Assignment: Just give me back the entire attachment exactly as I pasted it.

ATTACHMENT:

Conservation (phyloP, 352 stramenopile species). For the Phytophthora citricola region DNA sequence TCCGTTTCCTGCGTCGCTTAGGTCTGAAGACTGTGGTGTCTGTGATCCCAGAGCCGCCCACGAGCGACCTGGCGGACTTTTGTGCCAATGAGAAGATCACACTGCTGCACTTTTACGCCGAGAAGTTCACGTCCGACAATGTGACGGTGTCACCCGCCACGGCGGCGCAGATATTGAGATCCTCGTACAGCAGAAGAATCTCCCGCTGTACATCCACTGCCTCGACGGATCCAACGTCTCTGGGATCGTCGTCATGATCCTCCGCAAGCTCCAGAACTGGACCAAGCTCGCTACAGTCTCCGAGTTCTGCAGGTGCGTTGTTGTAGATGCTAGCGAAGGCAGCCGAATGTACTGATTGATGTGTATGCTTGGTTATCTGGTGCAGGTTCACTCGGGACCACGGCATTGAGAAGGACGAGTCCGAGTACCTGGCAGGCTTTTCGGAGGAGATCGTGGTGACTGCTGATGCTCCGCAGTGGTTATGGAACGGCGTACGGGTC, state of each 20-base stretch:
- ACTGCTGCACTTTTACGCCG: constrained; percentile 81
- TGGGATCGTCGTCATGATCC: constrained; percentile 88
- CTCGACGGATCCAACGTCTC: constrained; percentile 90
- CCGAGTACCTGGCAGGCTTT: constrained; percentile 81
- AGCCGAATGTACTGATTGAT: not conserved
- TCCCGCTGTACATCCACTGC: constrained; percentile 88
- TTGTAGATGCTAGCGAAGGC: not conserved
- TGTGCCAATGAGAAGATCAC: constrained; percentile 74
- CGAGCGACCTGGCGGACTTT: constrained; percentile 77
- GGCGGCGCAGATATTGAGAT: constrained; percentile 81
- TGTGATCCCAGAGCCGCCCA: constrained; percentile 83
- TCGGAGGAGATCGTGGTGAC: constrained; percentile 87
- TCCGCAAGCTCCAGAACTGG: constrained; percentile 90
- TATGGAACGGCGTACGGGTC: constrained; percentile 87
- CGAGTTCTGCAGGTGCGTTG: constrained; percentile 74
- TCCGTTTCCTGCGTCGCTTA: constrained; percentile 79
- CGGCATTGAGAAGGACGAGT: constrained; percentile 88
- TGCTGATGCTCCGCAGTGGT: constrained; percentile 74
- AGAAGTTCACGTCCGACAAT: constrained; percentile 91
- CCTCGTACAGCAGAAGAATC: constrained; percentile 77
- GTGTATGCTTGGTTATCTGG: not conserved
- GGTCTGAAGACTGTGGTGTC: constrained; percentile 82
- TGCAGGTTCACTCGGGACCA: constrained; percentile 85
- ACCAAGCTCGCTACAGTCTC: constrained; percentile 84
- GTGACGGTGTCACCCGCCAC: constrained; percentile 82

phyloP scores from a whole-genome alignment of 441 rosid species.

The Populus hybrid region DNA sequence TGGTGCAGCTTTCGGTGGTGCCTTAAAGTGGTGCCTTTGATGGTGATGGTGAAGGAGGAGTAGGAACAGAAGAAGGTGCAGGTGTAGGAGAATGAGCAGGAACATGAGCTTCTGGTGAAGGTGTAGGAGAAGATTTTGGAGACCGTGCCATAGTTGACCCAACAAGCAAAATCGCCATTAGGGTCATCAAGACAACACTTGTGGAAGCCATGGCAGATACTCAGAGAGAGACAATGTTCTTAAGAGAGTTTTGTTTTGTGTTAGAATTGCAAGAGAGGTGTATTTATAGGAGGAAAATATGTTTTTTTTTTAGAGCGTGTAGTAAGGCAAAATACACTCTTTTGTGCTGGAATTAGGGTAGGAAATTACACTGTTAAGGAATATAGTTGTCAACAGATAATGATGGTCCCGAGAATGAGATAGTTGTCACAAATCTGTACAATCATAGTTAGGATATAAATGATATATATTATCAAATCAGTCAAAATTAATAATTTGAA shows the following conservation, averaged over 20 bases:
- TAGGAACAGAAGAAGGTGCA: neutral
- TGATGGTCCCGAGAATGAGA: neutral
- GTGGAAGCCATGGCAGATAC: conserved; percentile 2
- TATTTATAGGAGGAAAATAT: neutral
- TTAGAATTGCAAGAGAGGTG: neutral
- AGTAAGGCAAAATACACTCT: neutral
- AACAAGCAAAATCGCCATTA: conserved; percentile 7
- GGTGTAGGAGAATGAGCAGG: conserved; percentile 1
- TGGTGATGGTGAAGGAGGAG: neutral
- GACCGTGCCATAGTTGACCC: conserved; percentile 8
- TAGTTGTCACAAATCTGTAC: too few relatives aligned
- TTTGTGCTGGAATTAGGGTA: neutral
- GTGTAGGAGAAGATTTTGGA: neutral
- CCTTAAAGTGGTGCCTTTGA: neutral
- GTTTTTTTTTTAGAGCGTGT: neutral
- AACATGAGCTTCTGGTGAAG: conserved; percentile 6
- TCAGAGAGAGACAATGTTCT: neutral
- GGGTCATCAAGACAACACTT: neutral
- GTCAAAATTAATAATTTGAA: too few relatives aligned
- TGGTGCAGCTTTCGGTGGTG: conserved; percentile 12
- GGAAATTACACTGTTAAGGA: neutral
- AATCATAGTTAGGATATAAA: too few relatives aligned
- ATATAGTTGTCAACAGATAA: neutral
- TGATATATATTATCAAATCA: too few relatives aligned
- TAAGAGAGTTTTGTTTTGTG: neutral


Conservation (phyloP, 352 stramenopile species). For the Phytophthora citricola region DNA sequence TCCGTTTCCTGCGTCGCTTAGGTCTGAAGACTGTGGTGTCTGTGATCCCAGAGCCGCCCACGAGCGACCTGGCGGACTTTTGTGCCAATGAGAAGATCACACTGCTGCACTTTTACGCCGAGAAGTTCACGTCCGACAATGTGACGGTGTCACCCGCCACGGCGGCGCAGATATTGAGATCCTCGTACAGCAGAAGAATCTCCCGCTGTACATCCACTGCCTCGACGGATCCAACGTCTCTGGGATCGTCGTCATGATCCTCCGCAAGCTCCAGAACTGGACCAAGCTCGCTACAGTCTCCGAGTTCTGCAGGTGCGTTGTTGTAGATGCTAGCGAAGGCAGCCGAATGTACTGATTGATGTGTATGCTTGGTTATCTGGTGCAGGTTCACTCGGGACCACGGCATTGAGAAGGACGAGTCCGAGTACCTGGCAGGCTTTTCGGAGGAGATCGTGGTGACTGCTGATGCTCCGCAGTGGTTATGGAACGGCGTACGGGTC, state of each 20-base stretch:
- ACTGCTGCACTTTTACGCCG: constrained; percentile 81
- TGGGATCGTCGTCATGATCC: constrained; percentile 88
- CTCGACGGATCCAACGTCTC: constrained; percentile 90
- CCGAGTACCTGGCAGGCTTT: constrained; percentile 81
- AGCCGAATGTACTGATTGAT: not conserved
- TCCCGCTGTACATCCACTGC: constrained; percentile 88
- TTGTAGATGCTAGCGAAGGC: not conserved
- TGTGCCAATGAGAAGATCAC: constrained; percentile 74
- CGAGCGACCTGGCGGACTTT: constrained; percentile 77
- GGCGGCGCAGATATTGAGAT: constrained; percentile 81
- TGTGATCCCAGAGCCGCCCA: constrained; percentile 83
- TCGGAGGAGATCGTGGTGAC: constrained; percentile 87
- TCCGCAAGCTCCAGAACTGG: constrained; percentile 90
- TATGGAACGGCGTACGGGTC: constrained; percentile 87
- CGAGTTCTGCAGGTGCGTTG: constrained; percentile 74
- TCCGTTTCCTGCGTCGCTTA: constrained; percentile 79
- CGGCATTGAGAAGGACGAGT: constrained; percentile 88
- TGCTGATGCTCCGCAGTGGT: constrained; percentile 74
- AGAAGTTCACGTCCGACAAT: constrained; percentile 91
- CCTCGTACAGCAGAAGAATC: constrained; percentile 77
- GTGTATGCTTGGTTATCTGG: not conserved
- GGTCTGAAGACTGTGGTGTC: constrained; percentile 82
- TGCAGGTTCACTCGGGACCA: constrained; percentile 85
- ACCAAGCTCGCTACAGTCTC: constrained; percentile 84
- GTGACGGTGTCACCCGCCAC: constrained; percentile 82

phyloP scores from a whole-genome alignment of 441 rosid species.

The Populus hybrid region DNA sequence TGGTGCAGCTTTCGGTGGTGCCTTAAAGTGGTGCCTTTGATGGTGATGGTGAAGGAGGAGTAGGAACAGAAGAAGGTGCAGGTGTAGGAGAATGAGCAGGAACATGAGCTTCTGGTGAAGGTGTAGGAGAAGATTTTGGAGACCGTGCCATAGTTGACCCAACAAGCAAAATCGCCATTAGGGTCATCAAGACAACACTTGTGGAAGCCATGGCAGATACTCAGAGAGAGACAATGTTCTTAAGAGAGTTTTGTTTTGTGTTAGAATTGCAAGAGAGGTGTATTTATAGGAGGAAAATATGTTTTTTTTTTAGAGCGTGTAGTAAGGCAAAATACACTCTTTTGTGCTGGAATTAGGGTAGGAAATTACACTGTTAAGGAATATAGTTGTCAACAGATAATGATGGTCCCGAGAATGAGATAGTTGTCACAAATCTGTACAATCATAGTTAGGATATAAATGATATATATTATCAAATCAGTCAAAATTAATAATTTGAA shows the following conservation, averaged over 20 bases:
- TAGGAACAGAAGAAGGTGCA: neutral
- TGATGGTCCCGAGAATGAGA: neutral
- GTGGAAGCCATGGCAGATAC: conserved; percentile 2
- TATTTATAGGAGGAAAATAT: neutral
- TTAGAATTGCAAGAGAGGTG: neutral
- AGTAAGGCAAAATACACTCT: neutral
- AACAAGCAAAATCGCCATTA: conserved; percentile 7
- GGTGTAGGAGAATGAGCAGG: conserved; percentile 1
- TGGTGATGGTGAAGGAGGAG: neutral
- GACCGTGCCATAGTTGACCC: conserved; percentile 8
- TAGTTGTCACAAATCTGTAC: too few relatives aligned
- TTTGTGCTGGAATTAGGGTA: neutral
- GTGTAGGAGAAGATTTTGGA: neutral
- CCTTAAAGTGGTGCCTTTGA: neutral
- GTTTTTTTTTTAGAGCGTGT: neutral
- AACATGAGCTTCTGGTGAAG: conserved; percentile 6
- TCAGAGAGAGACAATGTTCT: neutral
- GGGTCATCAAGACAACACTT: neutral
- GTCAAAATTAATAATTTGAA: too few relatives aligned
- TGGTGCAGCTTTCGGTGGTG: conserved; percentile 12
- GGAAATTACACTGTTAAGGA: neutral
- AATCATAGTTAGGATATAAA: too few relatives aligned
- ATATAGTTGTCAACAGATAA: neutral
- TGATATATATTATCAAATCA: too few relatives aligned
- TAAGAGAGTTTTGTTTTGTG: neutral